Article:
Kagan wins Judiciary confirmation in mostly partisan vote, 13 to 6

Kagan wins Judiciary confirmation in mostly partisan vote, 13 to 6

The Senate Judiciary Committee has voted to confirm Elena Kagan’s nomination to the Supreme Court on a mainly partisan vote of 13 to 6.

All the Democrats on the committee voted in favor of Kagan, while all but one Republican, Sen. Lindsey GrahamLindsey GrahamSenate panel questions Lynch on alleged FBI interference The Hill's Whip List: Senate ObamaCare repeal bill Judiciary Committee to continue Russia probe after Mueller meeting MORE (R-S.C.), voted against her. Graham, who was one of just nine Republicans who voted in favor of Sonia Sotomayor’s confirmation last year, joined Democrats in voting in favor of Kagan.

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“No one spent more time trying to beat President Obama perhaps other than Senator McCain,” Graham said. “I understood that we lost, Sen. Obama won, and … the Constitution requires me as a senator not to replace my judgment for his … or pick a fight with Ms. Kagan.”

Graham also praised Kagan’s performance during the hearing and predicted she would serve “honorably” even though he disagrees with her “liberal” views and would not have chosen her himself.

The full Senate is expected to approve Kagan’s nomination with just a handful of centrist GOP votes, most likely later this month.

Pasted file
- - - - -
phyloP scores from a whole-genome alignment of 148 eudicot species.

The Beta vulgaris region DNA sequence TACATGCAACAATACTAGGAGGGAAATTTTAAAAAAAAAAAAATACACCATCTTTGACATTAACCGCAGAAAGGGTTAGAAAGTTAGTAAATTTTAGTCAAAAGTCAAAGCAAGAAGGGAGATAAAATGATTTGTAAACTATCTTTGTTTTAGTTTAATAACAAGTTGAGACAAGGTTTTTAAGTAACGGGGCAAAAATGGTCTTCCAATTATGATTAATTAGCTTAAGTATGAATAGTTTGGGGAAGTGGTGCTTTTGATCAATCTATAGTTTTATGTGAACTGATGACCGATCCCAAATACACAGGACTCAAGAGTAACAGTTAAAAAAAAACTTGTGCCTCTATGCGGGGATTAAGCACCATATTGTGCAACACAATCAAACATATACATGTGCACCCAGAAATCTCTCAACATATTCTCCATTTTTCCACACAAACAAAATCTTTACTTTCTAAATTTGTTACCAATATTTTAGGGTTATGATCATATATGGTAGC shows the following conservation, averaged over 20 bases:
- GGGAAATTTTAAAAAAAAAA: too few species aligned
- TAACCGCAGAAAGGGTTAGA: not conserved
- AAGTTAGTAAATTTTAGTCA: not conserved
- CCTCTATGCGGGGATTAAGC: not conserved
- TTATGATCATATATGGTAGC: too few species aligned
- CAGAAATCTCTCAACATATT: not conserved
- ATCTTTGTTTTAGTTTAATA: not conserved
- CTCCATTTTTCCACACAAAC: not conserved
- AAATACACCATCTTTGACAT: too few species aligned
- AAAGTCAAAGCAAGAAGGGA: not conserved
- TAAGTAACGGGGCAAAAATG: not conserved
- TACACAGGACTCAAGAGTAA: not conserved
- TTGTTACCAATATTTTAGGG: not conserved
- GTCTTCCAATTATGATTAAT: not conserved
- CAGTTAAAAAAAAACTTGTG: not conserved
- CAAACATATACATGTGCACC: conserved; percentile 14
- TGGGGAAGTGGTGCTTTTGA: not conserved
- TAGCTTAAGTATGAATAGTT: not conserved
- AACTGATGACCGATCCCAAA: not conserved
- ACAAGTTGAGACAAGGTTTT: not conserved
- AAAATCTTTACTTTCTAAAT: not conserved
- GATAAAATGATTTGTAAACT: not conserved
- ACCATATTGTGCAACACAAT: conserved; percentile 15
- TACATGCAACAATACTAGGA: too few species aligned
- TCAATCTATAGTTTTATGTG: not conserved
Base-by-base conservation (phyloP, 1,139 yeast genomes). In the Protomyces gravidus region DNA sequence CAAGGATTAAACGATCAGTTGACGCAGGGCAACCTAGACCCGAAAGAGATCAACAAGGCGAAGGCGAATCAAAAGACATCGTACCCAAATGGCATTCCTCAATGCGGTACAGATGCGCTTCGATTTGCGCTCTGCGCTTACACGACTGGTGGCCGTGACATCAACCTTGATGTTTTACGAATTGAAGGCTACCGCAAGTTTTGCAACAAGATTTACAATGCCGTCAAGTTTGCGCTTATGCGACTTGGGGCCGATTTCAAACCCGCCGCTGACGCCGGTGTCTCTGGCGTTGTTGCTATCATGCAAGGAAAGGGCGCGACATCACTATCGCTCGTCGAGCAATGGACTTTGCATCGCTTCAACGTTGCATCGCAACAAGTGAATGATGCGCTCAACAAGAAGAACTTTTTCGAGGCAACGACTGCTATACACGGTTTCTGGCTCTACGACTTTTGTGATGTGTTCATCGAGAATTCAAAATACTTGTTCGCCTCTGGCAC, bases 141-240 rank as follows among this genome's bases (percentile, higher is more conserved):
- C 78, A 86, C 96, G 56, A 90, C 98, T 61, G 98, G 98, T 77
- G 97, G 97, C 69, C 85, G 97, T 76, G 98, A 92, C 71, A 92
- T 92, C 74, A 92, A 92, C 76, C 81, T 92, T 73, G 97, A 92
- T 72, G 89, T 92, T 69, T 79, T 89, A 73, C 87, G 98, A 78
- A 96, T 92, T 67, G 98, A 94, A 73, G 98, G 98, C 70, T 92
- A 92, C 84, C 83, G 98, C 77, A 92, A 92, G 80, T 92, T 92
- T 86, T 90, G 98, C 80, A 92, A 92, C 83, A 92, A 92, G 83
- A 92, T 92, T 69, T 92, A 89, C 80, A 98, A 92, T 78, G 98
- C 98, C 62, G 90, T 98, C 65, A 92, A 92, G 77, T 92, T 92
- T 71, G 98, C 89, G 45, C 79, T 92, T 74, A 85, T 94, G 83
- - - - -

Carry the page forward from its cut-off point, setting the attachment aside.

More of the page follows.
Judiciary Committee Chairman Patrick LeahyPatrick LeahyGoing national with automatic voter registration Republicans slam Trump’s new policy toward Cuba Trump draws a harder line on Cuba MORE (D-Vt.) praised Kagan’s experience and performance during the confirmation hearings.

“She is a highly experienced person … she has been the dean of the most prestigious law school in this country and has been Solicitor General, and I note that she has the highest possible rating in the American Bar Association committee on the federal judiciary,” Leahy said.

Sen. Jeff SessionsJeff SessionsSally Yates slams Sessions on criminal justice reform Preet Bharara emailed DOJ about phone call from Trump: report Sessions backs LGBT Pride Month event MORE (R-Ala.), the ranking member of the panel, cited her lack of judicial experience and record on limiting military recruiters’ access to Harvard Law School while dean, as well as her tenure as a legal adviser at the Clinton White House.

“Her lack of robust legal experience … compared to other Supreme Court nominees who spent years trying cases, taking depositions — the kind of day-in and day-out experience that forces critical thought … Kagan does not have that kind of experience. She just does not. Most of her
experience is political experience.”

Senate Judiciary Republicans who backed Kagan for solicitor general in 2009 but voted against her on Tuesday include Sens. Tom CoburnTom Coburn'Path of least resistance' problematic for Congress Freedom Caucus saved Paul Ryan's job: GOP has promises to keep Don't be fooled: Carper and Norton don't fight for DC MORE (Okla.), Orrin HatchOrrin HatchLive coverage: Senate GOP unveils its ObamaCare repeal bill Grassley doesn't see how Judiciary 'can avoid' obstruction probe Ryan calls for tax reform to be permanent MORE (Utah) and Jon Kyl (Ariz.).